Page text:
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I'm trying to find a clear, safe, simple explanation to the ring and loop madness. I select an edge:

enter image description here

Then I run this script:

import bpy
import bmesh

# Walk rings from currently selected edges.
# Run this in edit mode!

def find_edge_loops(loop,max_loops=1000):
    i=0
    first_loop=loop
    while i<max_loops: 
        # Jump to adjacent face and walk two edges forward
        loop = loop.link_loop_next.link_loop_radial_next.link_loop_next
        loop.edge.select = True
        i += 1
        # If radial loop links back here, we're boundary, thus done        
        if loop == first_loop:
            break        

bm = bmesh.from_edit_mesh(bpy.context.object.data)
selected_edges = [ e for e in bm.edges if e.select ]

for edge in selected_edges:
    # Get rings from "forward" loop
    find_edge_loops(edge.link_loops[0])
    # Get rings from "backward" loop
    # rings(edge.link_loops[1])

bm.select_flush_mode()
bpy.context.object.data.update()

(It's equivalent to select edge loops in select menu) And I get, correctly:

enter image description here

Then, again, I select the starting edge, and I run this other script:

import bpy
import bmesh

# Walk rings from currently selected edges.
# Run this in edit mode!

def find_edge_rings(loop,max_loops=1000):
    i=0
    first_loop=loop
    while i<max_loops: 
        # Jump to adjacent face and walk two edges forward
        loop = loop.link_loop_radial_next.link_loop_next.link_loop_next
        loop.edge.select = True
        i += 1
        # If radial loop links back here, we're boundary, thus done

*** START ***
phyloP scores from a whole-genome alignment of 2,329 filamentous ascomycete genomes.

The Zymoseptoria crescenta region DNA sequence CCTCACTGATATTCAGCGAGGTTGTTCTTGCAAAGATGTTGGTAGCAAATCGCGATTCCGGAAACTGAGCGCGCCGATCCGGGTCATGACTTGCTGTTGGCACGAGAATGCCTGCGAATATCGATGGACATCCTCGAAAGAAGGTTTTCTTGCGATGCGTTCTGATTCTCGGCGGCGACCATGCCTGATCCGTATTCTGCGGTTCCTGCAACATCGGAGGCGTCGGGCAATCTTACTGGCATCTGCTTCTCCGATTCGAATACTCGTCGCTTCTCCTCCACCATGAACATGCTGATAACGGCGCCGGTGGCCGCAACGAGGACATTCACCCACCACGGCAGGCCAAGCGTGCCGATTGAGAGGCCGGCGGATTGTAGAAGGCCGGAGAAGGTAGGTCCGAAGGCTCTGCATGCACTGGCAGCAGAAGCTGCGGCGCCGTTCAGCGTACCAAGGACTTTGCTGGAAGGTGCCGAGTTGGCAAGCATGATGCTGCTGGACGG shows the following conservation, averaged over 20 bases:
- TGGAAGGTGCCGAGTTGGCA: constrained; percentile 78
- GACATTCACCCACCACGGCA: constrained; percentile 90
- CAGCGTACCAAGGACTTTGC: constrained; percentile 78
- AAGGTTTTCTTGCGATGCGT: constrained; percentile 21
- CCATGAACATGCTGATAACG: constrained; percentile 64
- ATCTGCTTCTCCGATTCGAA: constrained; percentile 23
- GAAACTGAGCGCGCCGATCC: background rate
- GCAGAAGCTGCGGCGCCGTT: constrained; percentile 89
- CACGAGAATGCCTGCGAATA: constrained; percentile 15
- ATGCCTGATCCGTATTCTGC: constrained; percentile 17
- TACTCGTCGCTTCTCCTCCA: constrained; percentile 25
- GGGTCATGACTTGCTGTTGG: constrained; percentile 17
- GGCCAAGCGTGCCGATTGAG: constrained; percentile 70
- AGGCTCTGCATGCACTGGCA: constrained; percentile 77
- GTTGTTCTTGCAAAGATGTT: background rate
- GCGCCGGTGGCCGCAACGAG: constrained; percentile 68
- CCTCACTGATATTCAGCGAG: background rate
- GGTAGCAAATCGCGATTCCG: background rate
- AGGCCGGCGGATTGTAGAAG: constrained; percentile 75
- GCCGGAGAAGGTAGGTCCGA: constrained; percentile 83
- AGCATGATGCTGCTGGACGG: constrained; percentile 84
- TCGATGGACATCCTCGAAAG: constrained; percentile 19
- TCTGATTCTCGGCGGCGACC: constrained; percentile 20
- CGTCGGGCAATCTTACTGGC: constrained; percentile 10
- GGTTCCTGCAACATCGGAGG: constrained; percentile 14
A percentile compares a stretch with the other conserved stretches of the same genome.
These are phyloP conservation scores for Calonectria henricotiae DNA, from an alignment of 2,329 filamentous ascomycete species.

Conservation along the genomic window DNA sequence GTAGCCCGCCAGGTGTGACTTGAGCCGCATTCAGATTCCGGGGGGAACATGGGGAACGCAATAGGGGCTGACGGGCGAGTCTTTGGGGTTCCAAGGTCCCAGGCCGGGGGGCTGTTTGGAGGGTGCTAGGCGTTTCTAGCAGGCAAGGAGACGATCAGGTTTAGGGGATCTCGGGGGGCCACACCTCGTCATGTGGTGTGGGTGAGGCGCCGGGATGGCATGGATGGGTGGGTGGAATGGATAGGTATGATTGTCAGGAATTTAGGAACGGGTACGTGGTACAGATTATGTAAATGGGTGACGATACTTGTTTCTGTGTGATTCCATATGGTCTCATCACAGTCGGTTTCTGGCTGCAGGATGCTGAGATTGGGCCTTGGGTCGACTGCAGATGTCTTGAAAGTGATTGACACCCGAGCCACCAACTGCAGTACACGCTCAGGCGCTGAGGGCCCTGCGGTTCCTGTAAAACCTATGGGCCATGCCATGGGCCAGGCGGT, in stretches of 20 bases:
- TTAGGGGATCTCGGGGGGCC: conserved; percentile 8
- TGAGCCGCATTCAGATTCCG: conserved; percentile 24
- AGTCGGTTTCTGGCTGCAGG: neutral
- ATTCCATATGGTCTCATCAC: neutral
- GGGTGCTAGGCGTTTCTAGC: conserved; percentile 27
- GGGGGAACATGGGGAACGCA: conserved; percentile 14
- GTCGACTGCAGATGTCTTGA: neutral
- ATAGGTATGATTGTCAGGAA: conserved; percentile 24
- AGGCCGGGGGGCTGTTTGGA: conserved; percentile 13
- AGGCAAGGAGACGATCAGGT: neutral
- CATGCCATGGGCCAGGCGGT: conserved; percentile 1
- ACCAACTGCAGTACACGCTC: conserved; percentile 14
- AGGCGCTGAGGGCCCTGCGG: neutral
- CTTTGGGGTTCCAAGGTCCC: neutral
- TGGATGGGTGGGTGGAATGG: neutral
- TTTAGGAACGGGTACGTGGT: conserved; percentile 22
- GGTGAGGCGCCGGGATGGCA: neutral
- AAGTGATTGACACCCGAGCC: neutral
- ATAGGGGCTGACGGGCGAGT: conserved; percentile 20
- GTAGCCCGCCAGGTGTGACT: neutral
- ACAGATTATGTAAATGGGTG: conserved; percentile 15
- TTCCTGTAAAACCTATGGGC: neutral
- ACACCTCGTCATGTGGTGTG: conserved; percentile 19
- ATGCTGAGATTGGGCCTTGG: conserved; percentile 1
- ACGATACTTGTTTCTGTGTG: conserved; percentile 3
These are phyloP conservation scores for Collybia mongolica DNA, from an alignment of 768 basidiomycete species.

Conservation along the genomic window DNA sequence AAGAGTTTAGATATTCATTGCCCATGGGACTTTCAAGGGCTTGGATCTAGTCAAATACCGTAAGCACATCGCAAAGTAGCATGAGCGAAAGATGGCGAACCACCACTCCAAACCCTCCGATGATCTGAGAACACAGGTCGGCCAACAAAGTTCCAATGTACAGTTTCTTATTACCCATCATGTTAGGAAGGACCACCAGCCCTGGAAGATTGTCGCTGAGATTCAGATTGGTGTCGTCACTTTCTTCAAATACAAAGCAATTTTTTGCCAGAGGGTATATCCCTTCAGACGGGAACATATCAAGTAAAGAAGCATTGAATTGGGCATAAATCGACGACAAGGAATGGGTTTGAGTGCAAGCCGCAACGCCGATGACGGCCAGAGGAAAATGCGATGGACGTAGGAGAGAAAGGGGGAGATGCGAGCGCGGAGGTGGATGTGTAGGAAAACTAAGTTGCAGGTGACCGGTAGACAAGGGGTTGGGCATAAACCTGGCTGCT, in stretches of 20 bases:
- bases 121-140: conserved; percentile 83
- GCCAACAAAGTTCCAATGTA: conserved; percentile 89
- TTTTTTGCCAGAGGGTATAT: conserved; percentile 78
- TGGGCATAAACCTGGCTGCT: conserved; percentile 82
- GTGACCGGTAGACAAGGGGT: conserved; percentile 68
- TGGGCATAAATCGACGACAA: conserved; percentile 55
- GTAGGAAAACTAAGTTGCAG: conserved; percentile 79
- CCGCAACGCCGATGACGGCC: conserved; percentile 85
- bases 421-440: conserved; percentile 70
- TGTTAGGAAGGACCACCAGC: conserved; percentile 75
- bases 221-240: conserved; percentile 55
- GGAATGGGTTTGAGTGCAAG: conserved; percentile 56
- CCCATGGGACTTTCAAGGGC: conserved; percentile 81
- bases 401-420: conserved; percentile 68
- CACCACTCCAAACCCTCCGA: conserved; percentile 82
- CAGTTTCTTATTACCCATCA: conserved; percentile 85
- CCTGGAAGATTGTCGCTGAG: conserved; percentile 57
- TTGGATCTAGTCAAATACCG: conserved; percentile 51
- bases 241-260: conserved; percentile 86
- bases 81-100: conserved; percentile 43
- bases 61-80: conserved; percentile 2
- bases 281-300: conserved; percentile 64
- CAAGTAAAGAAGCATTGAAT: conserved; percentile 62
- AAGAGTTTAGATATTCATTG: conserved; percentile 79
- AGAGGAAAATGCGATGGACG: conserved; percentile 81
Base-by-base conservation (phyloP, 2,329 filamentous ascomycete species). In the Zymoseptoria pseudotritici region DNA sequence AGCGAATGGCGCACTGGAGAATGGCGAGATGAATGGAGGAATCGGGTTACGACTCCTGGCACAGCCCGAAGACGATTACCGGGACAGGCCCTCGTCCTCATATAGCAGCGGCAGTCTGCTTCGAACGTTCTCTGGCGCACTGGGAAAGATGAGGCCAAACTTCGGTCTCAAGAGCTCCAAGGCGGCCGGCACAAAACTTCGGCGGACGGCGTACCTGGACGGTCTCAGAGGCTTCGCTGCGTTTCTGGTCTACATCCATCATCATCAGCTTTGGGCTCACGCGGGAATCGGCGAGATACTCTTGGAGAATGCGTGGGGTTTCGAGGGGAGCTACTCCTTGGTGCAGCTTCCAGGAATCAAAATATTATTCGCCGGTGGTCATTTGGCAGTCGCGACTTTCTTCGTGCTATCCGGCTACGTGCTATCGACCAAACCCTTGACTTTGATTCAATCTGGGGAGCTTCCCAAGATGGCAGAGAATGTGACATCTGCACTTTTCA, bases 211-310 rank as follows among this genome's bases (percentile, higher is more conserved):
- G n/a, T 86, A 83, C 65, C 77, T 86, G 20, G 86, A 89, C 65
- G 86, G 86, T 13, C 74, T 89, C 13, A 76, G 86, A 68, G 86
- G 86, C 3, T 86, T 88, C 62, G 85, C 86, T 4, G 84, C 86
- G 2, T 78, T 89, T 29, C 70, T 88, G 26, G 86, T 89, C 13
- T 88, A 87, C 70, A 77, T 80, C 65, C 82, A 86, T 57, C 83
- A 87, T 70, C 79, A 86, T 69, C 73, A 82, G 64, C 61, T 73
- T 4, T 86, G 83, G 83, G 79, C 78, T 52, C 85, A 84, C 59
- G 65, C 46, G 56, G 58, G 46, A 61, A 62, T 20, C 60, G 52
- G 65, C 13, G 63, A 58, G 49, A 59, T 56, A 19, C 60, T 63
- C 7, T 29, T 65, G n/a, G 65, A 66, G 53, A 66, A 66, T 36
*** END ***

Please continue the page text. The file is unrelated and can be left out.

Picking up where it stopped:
if loop == first_loop:
            break        

bm = bmesh.from_edit_mesh(bpy.context.object.data)
selected_edges = [ e for e in bm.edges if e.select ]

for edge in selected_edges:
    # Get rings from "forward" loop
    find_edge_rings(edge.link_loops[0])
    # Get rings from "backward" loop
    # rings(edge.link_loops[1])

bm.select_flush_mode()
bpy.context.object.data.update()

(It's equivalent to select edge rings in select menu) and I get:

enter image description here

I summarized those scripts from sources here and there, and I see they work. But, for the life of me, I can't understand the precise relation which stems from:

loop.link_loop_next.link_loop_radial_next.link_loop_next (change loop)
loop.link_loop_radial_next.link_loop_next.link_loop_next (change ring)

Can someone clarify the way loops and rings are traversed, possibly with a picture? The api is obscure, I didn't find any official code examples, and I'd like to have a much clearer idea of what's suggested in the vague bmesh design documents

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The image below will be used as a reference. For clarity's sake, only the normal for face 12 is displayed. The normal is the arrow pointing away from the face, the other two arrows indicate the first edge/vertex (the starting point) and the "spin" (order) of the vertices and edges. For example, this is the vertex and edge ordering (from first to last) for the selected face (12) in the image below:

  • vert order: 17, 24, 25, 18
  • edge order: 58, 24, 59, 17

blender screenshot made using MeasureIt

base_edge.link_loops[base_loop].etc

  • link loop = a loop representing all edges that are part of a face. these edges are sorted counter clockwise around the face normal
  • link_loops = every "link loop" an edge is part of (edge 24 has 2 loops, edge 67 has 1)
  • link_loop_next = the next edge in a loop (if face 12's loop was the base, the next edge after 24 would be 59)
  • link_loop_radial_next = another "link loop" an edge is part of. (if the base loop was for face 12, calling radial next on edge 24 would return the loop for face 19). this returns the same value that is stored in the next loop of an edge's link_loops property (if link_loops[0] was for face 12, link_loops[1] would be for 19).
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